You can with some companies. Most companies have a non-compete clause in the distributor agreement which prevents you from doing this. Also, I think it's a wiser idea to focus your efforts with one company so you don't lose focus.
There are close to 50 million people involved in the industry world-wide. The industry continues to grow because of the poor economy. Many people are now looking for a PLAN B to escape the rat race. In addition, the industry does more than $100 billion per year in sales. And I expect it will one day be a trillion dollar industry.

That depends. I always tell folks to find a company with products and services they are passionate about AND offer a good deal to the retail customer. If the items are priced fairly for customers, you might be on to something. Also, you want to work with an established company, with a good reputation, a fair compensation plan and good company leadership. There are many good companies in our industry to choose from.
Both have their merits and what you do will vary based upon your goals and objectives. In the beginning of your business, the immediate money is made by selling products, however, the real long-term money is in the team building. I always tell folks to get five or ten customers before they start recruiting distributors.

This is a debatable topic. Some folks say Amway was the first MLM Company (started in 1959). Nutrilite was also a MLM Company and was about 10 years older than Amway. Plus, Watkins is more than 100 years old and they had a very similar business model to MLM, where distributors could recruit other distributors. So for simplicity purposes we will say the industry is 60 to 100 years old.
This is another debatable question. Here's what you should know. MLM is not perfect. Neither is owning a traditional business. Both come with some type of risk. After all, that's what an entrepreneur is: a risk taker. What I personally like about MLM is the low start-up costs, the ability to earn residual income and that you don't need employees, an inventory, or separate building. Ultimately, you need to decide what business model is best for you and do that.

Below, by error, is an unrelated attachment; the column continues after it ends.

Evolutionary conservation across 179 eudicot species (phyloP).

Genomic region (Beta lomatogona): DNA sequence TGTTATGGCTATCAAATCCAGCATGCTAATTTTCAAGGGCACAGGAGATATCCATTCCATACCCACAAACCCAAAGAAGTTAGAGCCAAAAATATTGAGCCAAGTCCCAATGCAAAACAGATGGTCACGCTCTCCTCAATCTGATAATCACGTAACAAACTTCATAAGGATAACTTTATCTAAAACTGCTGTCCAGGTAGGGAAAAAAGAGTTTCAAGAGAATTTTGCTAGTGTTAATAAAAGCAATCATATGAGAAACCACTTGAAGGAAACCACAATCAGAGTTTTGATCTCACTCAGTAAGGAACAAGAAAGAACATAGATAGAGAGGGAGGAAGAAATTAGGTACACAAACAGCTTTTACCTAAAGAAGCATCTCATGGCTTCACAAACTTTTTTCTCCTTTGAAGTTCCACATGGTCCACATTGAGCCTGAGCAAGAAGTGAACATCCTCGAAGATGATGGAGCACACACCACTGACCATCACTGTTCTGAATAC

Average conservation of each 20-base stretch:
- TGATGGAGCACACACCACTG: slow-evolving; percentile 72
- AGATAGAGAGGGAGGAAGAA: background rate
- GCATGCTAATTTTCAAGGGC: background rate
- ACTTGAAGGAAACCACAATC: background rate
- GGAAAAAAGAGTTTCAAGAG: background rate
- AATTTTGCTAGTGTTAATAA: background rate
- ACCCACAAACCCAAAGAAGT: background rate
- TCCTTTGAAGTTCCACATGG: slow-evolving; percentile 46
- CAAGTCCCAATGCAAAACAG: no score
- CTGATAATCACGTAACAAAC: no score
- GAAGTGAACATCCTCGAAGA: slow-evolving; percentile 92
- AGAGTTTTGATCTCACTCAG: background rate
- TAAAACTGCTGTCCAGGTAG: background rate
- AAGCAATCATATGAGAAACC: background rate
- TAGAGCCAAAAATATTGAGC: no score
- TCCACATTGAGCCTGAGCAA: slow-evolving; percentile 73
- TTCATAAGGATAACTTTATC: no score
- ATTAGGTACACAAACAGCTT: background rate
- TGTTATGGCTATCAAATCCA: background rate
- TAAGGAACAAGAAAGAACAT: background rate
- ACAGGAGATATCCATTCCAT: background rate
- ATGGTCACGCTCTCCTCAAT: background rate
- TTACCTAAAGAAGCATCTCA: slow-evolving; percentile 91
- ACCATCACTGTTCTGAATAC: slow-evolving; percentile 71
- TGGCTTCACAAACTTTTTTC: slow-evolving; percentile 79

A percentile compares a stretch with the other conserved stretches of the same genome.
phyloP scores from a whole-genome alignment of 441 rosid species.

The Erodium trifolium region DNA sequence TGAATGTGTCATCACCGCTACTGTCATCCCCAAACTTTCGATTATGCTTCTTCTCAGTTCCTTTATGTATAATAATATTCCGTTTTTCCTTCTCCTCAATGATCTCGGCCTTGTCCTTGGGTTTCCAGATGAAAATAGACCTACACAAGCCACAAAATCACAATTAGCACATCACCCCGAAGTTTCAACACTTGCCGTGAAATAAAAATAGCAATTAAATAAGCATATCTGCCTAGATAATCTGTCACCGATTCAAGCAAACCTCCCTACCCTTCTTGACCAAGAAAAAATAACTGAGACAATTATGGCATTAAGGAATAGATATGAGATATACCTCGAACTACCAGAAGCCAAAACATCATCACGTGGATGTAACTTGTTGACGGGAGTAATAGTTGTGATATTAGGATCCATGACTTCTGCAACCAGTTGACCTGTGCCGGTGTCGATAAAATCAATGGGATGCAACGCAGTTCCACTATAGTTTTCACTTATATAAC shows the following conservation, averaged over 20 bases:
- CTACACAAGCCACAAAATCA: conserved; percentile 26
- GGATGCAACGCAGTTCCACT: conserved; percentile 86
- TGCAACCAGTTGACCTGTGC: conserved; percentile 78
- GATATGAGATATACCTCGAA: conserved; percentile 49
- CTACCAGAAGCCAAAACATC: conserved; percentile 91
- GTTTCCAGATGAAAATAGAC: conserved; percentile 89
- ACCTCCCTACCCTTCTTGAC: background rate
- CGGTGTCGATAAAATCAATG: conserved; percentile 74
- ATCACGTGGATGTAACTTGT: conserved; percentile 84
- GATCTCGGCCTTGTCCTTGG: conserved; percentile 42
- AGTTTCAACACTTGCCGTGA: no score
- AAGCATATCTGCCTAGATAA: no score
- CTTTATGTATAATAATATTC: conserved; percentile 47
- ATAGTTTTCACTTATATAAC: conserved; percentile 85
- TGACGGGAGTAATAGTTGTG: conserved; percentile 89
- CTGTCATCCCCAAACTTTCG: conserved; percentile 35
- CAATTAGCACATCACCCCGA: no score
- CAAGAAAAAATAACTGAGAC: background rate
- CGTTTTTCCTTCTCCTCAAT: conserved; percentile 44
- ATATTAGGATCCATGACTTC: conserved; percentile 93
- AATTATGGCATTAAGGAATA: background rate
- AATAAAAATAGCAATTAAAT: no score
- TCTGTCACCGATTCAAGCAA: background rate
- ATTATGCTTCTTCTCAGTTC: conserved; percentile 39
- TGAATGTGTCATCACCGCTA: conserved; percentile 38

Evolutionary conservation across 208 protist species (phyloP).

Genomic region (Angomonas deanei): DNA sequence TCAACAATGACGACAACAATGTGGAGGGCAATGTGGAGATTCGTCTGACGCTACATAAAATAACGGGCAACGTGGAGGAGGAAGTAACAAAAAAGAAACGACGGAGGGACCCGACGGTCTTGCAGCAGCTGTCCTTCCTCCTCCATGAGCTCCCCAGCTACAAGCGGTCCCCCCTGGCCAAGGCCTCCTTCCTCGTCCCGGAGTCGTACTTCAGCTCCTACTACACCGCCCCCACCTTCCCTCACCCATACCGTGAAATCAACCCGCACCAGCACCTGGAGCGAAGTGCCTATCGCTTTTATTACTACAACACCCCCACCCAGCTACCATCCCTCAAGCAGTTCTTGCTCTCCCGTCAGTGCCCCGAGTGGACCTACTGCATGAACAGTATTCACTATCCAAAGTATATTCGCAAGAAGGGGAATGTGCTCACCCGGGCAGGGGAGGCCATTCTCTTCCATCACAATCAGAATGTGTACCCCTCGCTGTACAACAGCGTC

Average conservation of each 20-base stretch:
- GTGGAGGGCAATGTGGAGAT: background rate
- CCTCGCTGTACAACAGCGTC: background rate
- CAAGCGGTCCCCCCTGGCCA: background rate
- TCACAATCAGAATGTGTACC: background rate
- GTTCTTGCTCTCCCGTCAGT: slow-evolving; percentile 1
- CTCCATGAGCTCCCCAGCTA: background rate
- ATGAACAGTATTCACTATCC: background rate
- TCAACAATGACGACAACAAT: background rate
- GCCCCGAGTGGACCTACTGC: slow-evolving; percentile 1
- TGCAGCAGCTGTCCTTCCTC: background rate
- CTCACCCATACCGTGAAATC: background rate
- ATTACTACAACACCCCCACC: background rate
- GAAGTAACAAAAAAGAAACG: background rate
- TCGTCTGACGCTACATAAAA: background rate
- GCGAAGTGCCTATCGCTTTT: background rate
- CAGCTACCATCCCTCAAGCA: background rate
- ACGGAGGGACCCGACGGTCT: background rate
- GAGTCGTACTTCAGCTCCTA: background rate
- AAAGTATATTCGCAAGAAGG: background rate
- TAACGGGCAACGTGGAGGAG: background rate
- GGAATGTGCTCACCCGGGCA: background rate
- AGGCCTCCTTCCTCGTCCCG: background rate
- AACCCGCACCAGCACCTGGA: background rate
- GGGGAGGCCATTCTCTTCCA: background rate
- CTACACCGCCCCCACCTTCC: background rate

To succeed in MLM, you need to pick one company that you really love and stick with it for five to ten or more years. You will never be successful if you just try something out and give up in 90 days. You can't switch companies every three to twelve months and expect to be successful. It also helps if you develop a written business and marketing plan, find a mentor to build your business every day, and focus on improving your skill-set and mind-set. Whether you are building your business part-time or full-time, you need to make it a high priority. You can't wish your way to success. The bottom line is you should treat your MLM Business like you have TWO MILLION DOLLARS invested in it. Do that, and I know you will succeed.
In summary, these are the most frequently asked questions about the MLM Industry. I hope you found the information helpful. As with anything in life, individual results will always vary. You can increase your chances of success by finding a mentor, getting started, learning from your mistakes, and following through with what you start until you succeed.